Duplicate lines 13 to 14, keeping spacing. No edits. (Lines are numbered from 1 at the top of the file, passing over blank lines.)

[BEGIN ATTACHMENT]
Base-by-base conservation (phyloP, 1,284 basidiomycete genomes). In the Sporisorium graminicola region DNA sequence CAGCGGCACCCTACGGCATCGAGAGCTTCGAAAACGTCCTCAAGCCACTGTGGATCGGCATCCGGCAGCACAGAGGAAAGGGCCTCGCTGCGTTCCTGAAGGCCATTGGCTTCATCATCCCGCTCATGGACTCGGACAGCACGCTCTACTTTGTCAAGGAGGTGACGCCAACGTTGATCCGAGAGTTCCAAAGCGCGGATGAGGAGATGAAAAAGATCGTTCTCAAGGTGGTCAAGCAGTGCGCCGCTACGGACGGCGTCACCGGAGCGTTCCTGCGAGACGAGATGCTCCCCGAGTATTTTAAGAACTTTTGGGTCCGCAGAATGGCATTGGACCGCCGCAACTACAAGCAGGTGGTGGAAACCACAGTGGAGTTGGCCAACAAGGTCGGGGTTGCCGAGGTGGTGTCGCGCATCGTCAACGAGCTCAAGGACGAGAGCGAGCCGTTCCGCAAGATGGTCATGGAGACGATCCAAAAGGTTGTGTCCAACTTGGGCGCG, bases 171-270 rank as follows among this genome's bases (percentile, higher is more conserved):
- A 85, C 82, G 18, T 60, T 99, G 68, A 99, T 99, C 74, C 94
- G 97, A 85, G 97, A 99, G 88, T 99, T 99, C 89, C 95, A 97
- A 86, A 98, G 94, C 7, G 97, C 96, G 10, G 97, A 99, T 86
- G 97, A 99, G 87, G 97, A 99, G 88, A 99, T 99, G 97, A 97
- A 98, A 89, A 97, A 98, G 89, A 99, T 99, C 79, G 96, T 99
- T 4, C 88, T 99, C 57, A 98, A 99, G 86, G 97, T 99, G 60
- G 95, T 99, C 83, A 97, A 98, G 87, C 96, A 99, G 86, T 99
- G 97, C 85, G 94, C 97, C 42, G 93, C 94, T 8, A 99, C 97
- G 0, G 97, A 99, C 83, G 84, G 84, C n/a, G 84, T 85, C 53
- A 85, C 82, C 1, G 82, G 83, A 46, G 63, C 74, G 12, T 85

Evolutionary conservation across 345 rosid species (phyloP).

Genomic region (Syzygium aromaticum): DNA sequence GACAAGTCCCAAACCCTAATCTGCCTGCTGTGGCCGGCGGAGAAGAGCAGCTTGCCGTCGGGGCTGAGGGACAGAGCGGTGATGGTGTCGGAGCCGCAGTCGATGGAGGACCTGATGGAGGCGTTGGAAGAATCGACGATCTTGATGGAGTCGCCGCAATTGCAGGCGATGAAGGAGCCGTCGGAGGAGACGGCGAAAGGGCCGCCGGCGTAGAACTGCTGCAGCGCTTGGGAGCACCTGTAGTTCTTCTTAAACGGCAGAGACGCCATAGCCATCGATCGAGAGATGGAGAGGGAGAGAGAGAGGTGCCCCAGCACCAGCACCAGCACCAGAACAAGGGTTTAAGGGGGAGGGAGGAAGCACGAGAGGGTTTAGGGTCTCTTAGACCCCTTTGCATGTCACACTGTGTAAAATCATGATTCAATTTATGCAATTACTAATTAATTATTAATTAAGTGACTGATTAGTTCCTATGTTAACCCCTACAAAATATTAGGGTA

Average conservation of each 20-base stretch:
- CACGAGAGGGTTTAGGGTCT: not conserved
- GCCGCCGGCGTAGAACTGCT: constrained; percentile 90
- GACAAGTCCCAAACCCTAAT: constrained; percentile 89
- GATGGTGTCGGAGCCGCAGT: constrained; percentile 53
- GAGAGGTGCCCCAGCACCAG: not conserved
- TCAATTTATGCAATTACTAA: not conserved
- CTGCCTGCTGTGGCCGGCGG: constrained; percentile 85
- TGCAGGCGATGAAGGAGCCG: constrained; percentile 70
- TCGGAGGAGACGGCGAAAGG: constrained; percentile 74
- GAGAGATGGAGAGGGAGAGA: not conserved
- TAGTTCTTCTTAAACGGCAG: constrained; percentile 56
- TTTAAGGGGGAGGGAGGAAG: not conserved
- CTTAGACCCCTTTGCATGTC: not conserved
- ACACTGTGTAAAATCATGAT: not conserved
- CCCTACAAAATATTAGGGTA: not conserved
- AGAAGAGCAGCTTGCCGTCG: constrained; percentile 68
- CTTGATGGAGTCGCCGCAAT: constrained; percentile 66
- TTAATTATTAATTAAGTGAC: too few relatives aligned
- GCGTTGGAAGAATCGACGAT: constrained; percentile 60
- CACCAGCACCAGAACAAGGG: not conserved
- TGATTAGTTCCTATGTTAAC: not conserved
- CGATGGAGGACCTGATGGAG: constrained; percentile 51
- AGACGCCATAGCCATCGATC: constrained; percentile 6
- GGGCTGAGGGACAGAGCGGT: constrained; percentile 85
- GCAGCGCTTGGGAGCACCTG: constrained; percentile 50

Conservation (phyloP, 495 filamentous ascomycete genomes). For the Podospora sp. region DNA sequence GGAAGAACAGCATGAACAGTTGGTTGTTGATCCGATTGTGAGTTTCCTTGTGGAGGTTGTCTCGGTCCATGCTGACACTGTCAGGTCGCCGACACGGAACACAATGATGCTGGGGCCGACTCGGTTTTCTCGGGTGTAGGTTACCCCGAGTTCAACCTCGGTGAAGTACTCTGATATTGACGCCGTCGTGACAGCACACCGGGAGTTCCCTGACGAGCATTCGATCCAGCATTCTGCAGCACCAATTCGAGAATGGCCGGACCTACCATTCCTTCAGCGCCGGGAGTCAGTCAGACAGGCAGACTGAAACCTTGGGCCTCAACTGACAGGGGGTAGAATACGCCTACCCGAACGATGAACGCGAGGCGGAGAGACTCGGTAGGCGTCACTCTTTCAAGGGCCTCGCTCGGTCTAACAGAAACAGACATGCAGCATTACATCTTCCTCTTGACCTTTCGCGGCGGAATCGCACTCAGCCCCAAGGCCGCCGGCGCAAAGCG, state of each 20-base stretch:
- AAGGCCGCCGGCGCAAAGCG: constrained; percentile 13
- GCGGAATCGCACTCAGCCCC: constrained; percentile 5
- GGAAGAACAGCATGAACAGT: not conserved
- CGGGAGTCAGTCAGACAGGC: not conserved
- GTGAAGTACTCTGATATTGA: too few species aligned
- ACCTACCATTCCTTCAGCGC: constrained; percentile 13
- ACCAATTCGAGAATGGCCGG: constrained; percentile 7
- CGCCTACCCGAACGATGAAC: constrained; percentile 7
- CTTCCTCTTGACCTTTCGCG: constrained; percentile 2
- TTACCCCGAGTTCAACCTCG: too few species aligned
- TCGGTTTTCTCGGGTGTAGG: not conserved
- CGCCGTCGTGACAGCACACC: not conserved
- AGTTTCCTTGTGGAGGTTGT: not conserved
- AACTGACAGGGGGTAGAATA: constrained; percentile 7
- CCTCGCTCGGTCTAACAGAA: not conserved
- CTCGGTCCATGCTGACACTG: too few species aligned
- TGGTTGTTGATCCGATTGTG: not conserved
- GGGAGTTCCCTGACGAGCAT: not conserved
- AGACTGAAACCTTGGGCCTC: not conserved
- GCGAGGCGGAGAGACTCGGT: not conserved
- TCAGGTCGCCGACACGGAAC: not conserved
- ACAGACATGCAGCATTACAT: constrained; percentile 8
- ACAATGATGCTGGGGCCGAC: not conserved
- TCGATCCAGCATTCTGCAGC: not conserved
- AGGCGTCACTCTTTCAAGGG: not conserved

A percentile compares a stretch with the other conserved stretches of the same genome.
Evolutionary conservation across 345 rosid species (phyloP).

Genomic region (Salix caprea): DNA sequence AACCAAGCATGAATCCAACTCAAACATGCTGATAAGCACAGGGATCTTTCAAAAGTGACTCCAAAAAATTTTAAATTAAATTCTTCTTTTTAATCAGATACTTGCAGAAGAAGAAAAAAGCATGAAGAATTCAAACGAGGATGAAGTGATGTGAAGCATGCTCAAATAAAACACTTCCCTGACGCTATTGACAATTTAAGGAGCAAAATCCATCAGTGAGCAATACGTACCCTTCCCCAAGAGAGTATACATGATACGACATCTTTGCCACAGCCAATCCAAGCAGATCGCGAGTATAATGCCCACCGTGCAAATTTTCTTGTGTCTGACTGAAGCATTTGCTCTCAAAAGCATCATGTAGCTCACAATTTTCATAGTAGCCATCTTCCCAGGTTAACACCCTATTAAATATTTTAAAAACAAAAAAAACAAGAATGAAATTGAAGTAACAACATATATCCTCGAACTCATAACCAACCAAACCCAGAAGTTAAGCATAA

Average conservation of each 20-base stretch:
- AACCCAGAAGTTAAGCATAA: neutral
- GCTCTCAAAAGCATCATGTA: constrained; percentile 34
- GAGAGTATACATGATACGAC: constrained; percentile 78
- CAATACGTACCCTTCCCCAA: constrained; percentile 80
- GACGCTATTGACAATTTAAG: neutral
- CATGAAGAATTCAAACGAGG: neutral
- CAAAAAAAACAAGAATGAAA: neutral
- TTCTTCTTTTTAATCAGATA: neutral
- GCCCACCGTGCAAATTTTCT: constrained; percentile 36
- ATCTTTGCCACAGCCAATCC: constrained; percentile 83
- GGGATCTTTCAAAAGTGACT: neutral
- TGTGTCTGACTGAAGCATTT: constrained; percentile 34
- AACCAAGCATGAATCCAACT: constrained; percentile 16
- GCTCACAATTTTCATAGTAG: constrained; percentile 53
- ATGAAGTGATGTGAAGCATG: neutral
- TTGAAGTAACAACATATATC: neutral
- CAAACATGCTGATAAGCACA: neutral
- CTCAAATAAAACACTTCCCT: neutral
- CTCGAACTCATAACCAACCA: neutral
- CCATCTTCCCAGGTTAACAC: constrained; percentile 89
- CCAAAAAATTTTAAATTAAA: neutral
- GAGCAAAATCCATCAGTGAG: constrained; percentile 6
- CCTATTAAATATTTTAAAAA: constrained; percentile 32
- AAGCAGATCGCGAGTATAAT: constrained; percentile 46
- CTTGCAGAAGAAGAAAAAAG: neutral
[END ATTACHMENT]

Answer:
Genomic region (Syzygium aromaticum): DNA sequence GACAAGTCCCAAACCCTAATCTGCCTGCTGTGGCCGGCGGAGAAGAGCAGCTTGCCGTCGGGGCTGAGGGACAGAGCGGTGATGGTGTCGGAGCCGCAGTCGATGGAGGACCTGATGGAGGCGTTGGAAGAATCGACGATCTTGATGGAGTCGCCGCAATTGCAGGCGATGAAGGAGCCGTCGGAGGAGACGGCGAAAGGGCCGCCGGCGTAGAACTGCTGCAGCGCTTGGGAGCACCTGTAGTTCTTCTTAAACGGCAGAGACGCCATAGCCATCGATCGAGAGATGGAGAGGGAGAGAGAGAGGTGCCCCAGCACCAGCACCAGCACCAGAACAAGGGTTTAAGGGGGAGGGAGGAAGCACGAGAGGGTTTAGGGTCTCTTAGACCCCTTTGCATGTCACACTGTGTAAAATCATGATTCAATTTATGCAATTACTAATTAATTATTAATTAAGTGACTGATTAGTTCCTATGTTAACCCCTACAAAATATTAGGGTA

Average conservation of each 20-base stretch: